Cyber risk is an ever-evolving threat to organisations and the nature of the aviation industry means it has particular features that make it especially vulnerable to would-be hackers.
According to Eoghan Daly, a director with BDO who leads the firm’s cybersecurity work, since the beginning of the Covid-19 pandemic the sector has seen a “dramatic” increase in the number of cyberattacks directed at staff, operations, and critical IT infrastructure.
“For some organisations in the sector, working from home, outside of the safety of organisational IT security perimeters, has become the norm,” says Daly. Given this and other security-related risks facing the sector linked to the war in Ukraine, cyber security continues to be high on the risk agenda with the threat profile only increasing, he adds.
Major breaches associated with airlines such as British Airways, EasyJet and Cathay Pacific have been reported in recent years – Daly points out that there are likely to be many more that never hit the headlines. “In each case listed above, the report result was a breach of personal records, highlighting the value cyber criminals place on personal information.”
Certainly, it is something of an understatement to say that the aviation industry collects sensitive information – this ranges from passenger information including passport details and data about their own employees, as well as sensitive legal and financial information related to purchasing and leasing contracts. Daly notes that intellectual property information related to prospective deals, purchase prices, pricing models and matrices is of immense value to would-be hackers.
“The most valuable information in the sector is the price Boeing and Airbus charge for airplanes,” he says.
Among the most significant threats to the aviation industry in terms of cyber security is organised crime. Daly points out that aircraft leasing firms make payments for millions of euro on a regular basis. “Business Email Compromise [BEC] fraud is reasonably easy to prevent, but is still one of the most common cyber-enabled frauds,” he explains. “Many businesses do not have the correct email settings in place, enabling cyber criminals to spoof email addresses and initiate successful BEC frauds.”
As geopolitical tensions continue to grow, this could also leave certain airlines vulnerable to a potential cyber attack.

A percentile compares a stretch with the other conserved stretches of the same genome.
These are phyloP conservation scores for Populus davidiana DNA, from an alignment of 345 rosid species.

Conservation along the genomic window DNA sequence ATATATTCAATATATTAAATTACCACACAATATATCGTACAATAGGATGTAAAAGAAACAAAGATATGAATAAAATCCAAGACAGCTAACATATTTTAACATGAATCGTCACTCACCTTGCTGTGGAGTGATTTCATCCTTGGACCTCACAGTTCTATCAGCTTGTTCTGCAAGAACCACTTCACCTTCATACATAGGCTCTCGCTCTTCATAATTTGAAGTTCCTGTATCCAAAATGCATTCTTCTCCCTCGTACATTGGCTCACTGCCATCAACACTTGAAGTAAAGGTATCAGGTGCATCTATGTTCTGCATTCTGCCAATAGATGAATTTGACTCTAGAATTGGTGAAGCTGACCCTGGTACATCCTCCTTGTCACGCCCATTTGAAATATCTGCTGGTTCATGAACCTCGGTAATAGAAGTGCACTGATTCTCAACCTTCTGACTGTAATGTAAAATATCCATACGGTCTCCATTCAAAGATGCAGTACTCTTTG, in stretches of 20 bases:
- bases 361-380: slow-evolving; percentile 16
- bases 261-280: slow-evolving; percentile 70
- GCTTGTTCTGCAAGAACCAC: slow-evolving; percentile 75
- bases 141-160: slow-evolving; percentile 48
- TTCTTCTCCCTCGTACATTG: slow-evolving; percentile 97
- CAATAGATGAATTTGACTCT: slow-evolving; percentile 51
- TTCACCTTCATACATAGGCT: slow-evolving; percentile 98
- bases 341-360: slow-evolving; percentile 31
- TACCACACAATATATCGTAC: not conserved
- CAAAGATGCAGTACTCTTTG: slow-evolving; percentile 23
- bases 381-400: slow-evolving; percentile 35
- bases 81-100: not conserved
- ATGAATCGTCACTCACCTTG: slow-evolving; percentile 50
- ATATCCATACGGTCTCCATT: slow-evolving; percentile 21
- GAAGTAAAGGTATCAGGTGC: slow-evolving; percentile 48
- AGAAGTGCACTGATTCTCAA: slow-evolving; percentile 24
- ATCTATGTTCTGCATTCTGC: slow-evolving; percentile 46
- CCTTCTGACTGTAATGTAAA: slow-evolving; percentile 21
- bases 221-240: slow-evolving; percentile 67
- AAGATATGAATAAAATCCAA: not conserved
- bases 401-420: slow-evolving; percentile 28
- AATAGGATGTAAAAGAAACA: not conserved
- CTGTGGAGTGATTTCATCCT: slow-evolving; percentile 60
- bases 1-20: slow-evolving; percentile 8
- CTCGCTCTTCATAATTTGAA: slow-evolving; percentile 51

“Many airline brands are closely associated with their home country, such as Aer Lingus in Ireland and British Airways in the UK, and could become a target due to the fallout of the war in Ukraine,” says Daly. “Disruption to summer holiday plans, and leaving passengers stranded overseas, would result in significant disruption and political pressure.”
There is also an ideological threat, as so-called hacktivists could potentially choose to target airlines and other actors in the aviation industry as a means of protest against its contribution to carbon emissions.
Carmel Somers is a board member of Cyber Ireland, a member of the European Cyber Security Organisation (ECSO) and also leads the Cyber Skills Initiative at Technology Ireland ICT Skillnet. According to Somers, as air travel begins to pick up, “cybersecurity becomes front and centre in aviation again”. And as aviation businesses increase their reliance on technology, to improve operational efficiency and reduce costs, they are also increasing their “attack surface”, meaning the various weaknesses cyber threat actors can leverage to achieve their objectives.
“Once you begin to introduce technology, unless you look at the risk involved and how you protect those transactions, you potentially leave yourself open at a lot of crossover points for cybersecurity breaches,” says Somers.
She references a recent report that highlighted how 97 out of 100 of the world’s largest airports have security risks related to vulnerable web and mobile applications, misconfigured public cloud, dark web exposure or code repositories leaks. Interestingly, however, the report found that Dublin Airport was one of only three large international airports to pass all their tests without a single major issue being detected. “They are clearly doing a lot of things right,” she says.
According to Somers, the common denominator in almost all cybersecurity attacks is that organisations have failed to constantly train and educate their people.
“It is often simple issues like they’re not protecting their websites, or they’ve got exploitable vulnerabilities or even something as basic as outdated software,” she says. “It’s people clicking links, it’s people receiving emails. Most of the attacks are not hugely sophisticated – you do get those but most of the ones that impact companies are due to just not doing the basic hygiene and risk assessment of the system that they have. And if you are not doing the basic stuff right, then you are definitely not doing the big things right.”
Technology Ireland ICT Skillnet has a portfolio of cybersecurity programmes, many of which are free of charge. It also subsidises programmes including master’s programmes so that business people can understand the risks involved, says Somers. Education and awareness are huge, she says.
“It should be part of induction when you hire new people, and every year you should be retraining and reskilling, showing them examples of things you do not click on or reply to. There may be an investment but at the end of the day, the cost of a potential breach dwarfs that investment.”